When Jaime and myself decided to start MIO, the first question I asked my brother was “when is our first trip to China?” My business background and previous work experience at a large corporation had taught me many things. The main one was that in order to guarantee success we had to find the lowest cost producer, which for me meant looking for suppliers abroad. My idea was to get these low cost factories to manufacture our designs so we could sell them at maximum profit: ECON 101. Needless to say I had a lot to learn about sustainability.
Fast forward a few years, the US economy was booming and manufacturing operations across the US were being offshored to low cost producers worldwide. Meanwhile, MIO was slowly but surely building an impressive network of domestic manufacturers. A lot of the factories we visited were a 30 minute car ride away, others were literally across the street. The relationships we built with local companies proved to be one of MIO’s most important assets.
We don’t worry about who is making our products or the working conditions of these factories. We know the factory owners, the employees and even the raw material suppliers. By designing and manufacturing locally we are helping our suppliers guarantee fair living wages for their employees. We are a profitable, small and growing company that helps generate fair paying jobs in the US! This is when I realized that what we are doing transcended my ECON 101 class. From a purely financial standpoint, we might be “giving up” some profitability, but we would be ignoring the hidden costs of operating without a triple bottom line. The additional margins would come at an important social and environmental cost.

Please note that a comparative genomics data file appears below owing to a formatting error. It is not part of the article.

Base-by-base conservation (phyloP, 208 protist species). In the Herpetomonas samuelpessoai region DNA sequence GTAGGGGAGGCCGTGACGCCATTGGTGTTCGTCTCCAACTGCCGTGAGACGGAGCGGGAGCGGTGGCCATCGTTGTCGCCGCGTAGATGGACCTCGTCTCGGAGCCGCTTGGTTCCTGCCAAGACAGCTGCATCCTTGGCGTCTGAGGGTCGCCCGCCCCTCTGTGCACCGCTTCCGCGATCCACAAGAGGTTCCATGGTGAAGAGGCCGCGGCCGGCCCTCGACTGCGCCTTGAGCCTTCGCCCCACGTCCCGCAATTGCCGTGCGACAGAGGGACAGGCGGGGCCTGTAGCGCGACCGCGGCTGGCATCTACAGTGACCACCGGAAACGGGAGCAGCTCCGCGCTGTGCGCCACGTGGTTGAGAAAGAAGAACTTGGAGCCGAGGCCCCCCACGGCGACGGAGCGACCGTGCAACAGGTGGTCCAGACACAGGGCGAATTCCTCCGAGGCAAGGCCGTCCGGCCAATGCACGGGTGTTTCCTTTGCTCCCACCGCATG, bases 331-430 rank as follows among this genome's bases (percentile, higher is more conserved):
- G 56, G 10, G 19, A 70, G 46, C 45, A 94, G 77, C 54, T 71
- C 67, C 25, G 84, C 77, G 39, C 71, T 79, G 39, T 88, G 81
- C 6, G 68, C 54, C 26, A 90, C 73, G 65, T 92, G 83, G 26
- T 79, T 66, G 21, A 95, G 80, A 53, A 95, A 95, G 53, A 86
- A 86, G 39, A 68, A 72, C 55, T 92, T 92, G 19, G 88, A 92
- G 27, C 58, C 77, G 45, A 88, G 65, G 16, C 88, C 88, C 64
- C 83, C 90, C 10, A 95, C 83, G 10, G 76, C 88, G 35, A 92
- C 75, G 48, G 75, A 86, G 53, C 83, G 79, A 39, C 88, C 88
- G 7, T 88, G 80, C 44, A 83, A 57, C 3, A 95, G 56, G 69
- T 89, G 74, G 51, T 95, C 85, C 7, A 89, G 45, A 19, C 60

Lower wages, in an already low wage country, would have meant reallocating resources from communities and individuals with limited opportunities. The environmental implications were considerable as well. Manufacturing abroad meant our suppliers would abide by their local environmental standards, which in many countries are lower or close to non-existent. The sourcing of the raw materials was also an important challenge. Many of the lower cost producing countries (including China) allow recycled materials such as paper, plastic and cardboard in contact with questionable substances and in precarious environments. If we decided to manufacture abroad, we would be subjecting not only the factory employees but our customers to unknown risks, and for us that is simply not an option.
Then there is the inevitable implication of the additional logistical carbon footprint. It’s one thing to ship a tractor trailer 100 miles from the factory, quite another to ship containers over from China. The environmental impact of packing, trucking, loading and unloading containers coming from the other side of the planet adds up quickly.
When you consider all these implications, the idea of “doing well” takes on a whole new dimension. Do we really want to be a company that maximizes profits regardless of the true social and environmental costs? Would we wake up every morning and feel good, knowing that we would be hindering people’s opportunities in a country on the other side of the globe just to make more money? In the end the answers were pretty obvious. Responsible design and business practices have made a difference in our growth and our focus. At MIO doing well really means doing good.